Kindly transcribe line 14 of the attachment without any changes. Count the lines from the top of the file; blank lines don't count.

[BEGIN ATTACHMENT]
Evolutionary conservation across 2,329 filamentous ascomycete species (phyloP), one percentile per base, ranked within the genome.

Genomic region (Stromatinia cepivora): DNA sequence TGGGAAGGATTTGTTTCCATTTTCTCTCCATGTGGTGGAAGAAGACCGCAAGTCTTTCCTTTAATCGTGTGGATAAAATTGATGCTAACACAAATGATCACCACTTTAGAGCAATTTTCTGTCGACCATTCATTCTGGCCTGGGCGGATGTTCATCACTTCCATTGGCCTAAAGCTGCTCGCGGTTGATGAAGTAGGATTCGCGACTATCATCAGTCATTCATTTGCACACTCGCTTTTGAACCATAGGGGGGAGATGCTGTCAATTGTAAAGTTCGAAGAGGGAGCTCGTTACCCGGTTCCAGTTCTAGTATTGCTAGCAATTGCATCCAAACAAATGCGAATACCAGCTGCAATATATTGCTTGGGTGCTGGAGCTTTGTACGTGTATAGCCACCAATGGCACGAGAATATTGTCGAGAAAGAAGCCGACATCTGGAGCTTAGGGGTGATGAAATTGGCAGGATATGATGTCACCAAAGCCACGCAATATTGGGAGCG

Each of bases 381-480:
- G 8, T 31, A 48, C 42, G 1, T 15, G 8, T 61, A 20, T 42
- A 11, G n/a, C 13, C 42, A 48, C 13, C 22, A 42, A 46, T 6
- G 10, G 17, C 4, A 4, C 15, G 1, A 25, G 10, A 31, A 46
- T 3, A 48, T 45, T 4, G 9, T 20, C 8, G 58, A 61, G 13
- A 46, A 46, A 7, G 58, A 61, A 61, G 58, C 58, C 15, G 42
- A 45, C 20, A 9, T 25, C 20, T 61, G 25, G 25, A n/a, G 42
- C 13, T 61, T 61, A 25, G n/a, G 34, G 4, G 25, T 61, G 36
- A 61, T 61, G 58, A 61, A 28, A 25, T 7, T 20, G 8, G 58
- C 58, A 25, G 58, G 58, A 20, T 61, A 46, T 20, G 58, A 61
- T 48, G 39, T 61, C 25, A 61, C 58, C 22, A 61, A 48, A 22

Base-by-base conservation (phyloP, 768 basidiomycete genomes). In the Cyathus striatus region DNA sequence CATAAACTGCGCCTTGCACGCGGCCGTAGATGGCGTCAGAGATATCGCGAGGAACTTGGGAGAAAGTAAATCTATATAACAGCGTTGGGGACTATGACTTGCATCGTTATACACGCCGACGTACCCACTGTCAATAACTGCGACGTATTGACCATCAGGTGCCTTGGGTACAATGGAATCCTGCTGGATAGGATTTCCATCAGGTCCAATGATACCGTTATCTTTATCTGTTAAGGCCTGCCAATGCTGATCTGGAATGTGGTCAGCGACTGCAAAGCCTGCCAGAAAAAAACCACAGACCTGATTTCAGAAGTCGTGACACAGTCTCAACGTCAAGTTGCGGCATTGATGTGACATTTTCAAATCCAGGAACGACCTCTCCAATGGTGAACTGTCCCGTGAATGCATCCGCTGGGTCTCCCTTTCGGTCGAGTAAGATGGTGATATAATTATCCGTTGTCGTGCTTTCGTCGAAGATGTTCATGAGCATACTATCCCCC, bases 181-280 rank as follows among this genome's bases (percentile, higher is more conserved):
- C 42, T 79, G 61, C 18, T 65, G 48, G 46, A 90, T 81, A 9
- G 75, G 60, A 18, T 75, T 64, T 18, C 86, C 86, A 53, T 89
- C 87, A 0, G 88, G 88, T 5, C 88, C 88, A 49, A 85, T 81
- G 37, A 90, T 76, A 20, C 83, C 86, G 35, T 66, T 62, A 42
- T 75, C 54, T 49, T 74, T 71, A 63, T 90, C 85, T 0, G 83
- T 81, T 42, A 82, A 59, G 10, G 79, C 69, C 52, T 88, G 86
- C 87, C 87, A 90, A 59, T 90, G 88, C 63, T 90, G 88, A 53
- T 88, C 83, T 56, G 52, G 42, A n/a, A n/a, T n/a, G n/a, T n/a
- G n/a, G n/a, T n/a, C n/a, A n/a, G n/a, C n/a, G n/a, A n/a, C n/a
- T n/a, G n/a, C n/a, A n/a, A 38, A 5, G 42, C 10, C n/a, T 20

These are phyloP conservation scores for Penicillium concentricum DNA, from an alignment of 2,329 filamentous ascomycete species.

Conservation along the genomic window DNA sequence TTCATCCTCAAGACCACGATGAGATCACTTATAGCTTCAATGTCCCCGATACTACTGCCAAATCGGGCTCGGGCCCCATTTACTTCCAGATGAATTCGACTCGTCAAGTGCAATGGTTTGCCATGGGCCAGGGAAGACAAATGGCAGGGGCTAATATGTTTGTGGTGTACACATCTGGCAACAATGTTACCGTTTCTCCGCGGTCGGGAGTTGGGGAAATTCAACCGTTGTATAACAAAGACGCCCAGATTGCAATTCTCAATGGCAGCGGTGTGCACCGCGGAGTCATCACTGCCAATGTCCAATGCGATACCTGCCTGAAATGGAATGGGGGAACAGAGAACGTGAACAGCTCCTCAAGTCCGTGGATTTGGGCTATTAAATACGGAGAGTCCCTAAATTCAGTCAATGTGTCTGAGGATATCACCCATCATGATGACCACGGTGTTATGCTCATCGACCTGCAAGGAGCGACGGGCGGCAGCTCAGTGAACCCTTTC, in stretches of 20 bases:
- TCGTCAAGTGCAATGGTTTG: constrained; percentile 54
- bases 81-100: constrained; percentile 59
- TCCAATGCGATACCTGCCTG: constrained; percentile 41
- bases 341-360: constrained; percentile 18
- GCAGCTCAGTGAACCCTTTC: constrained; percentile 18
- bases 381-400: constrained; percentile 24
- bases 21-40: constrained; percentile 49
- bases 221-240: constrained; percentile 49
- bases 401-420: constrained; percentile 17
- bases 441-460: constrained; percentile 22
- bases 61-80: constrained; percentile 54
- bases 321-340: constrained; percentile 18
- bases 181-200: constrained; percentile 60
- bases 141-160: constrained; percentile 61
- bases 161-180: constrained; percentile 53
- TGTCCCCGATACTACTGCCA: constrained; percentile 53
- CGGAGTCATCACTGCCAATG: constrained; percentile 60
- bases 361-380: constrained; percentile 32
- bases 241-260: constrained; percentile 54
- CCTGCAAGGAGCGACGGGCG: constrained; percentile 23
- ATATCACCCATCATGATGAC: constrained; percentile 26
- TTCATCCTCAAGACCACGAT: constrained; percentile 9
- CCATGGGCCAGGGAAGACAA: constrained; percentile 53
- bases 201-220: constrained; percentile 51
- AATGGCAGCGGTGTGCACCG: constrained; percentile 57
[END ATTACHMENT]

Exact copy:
Base-by-base conservation (phyloP, 768 basidiomycete genomes). In the Cyathus striatus region DNA sequence CATAAACTGCGCCTTGCACGCGGCCGTAGATGGCGTCAGAGATATCGCGAGGAACTTGGGAGAAAGTAAATCTATATAACAGCGTTGGGGACTATGACTTGCATCGTTATACACGCCGACGTACCCACTGTCAATAACTGCGACGTATTGACCATCAGGTGCCTTGGGTACAATGGAATCCTGCTGGATAGGATTTCCATCAGGTCCAATGATACCGTTATCTTTATCTGTTAAGGCCTGCCAATGCTGATCTGGAATGTGGTCAGCGACTGCAAAGCCTGCCAGAAAAAAACCACAGACCTGATTTCAGAAGTCGTGACACAGTCTCAACGTCAAGTTGCGGCATTGATGTGACATTTTCAAATCCAGGAACGACCTCTCCAATGGTGAACTGTCCCGTGAATGCATCCGCTGGGTCTCCCTTTCGGTCGAGTAAGATGGTGATATAATTATCCGTTGTCGTGCTTTCGTCGAAGATGTTCATGAGCATACTATCCCCC, bases 181-280 rank as follows among this genome's bases (percentile, higher is more conserved):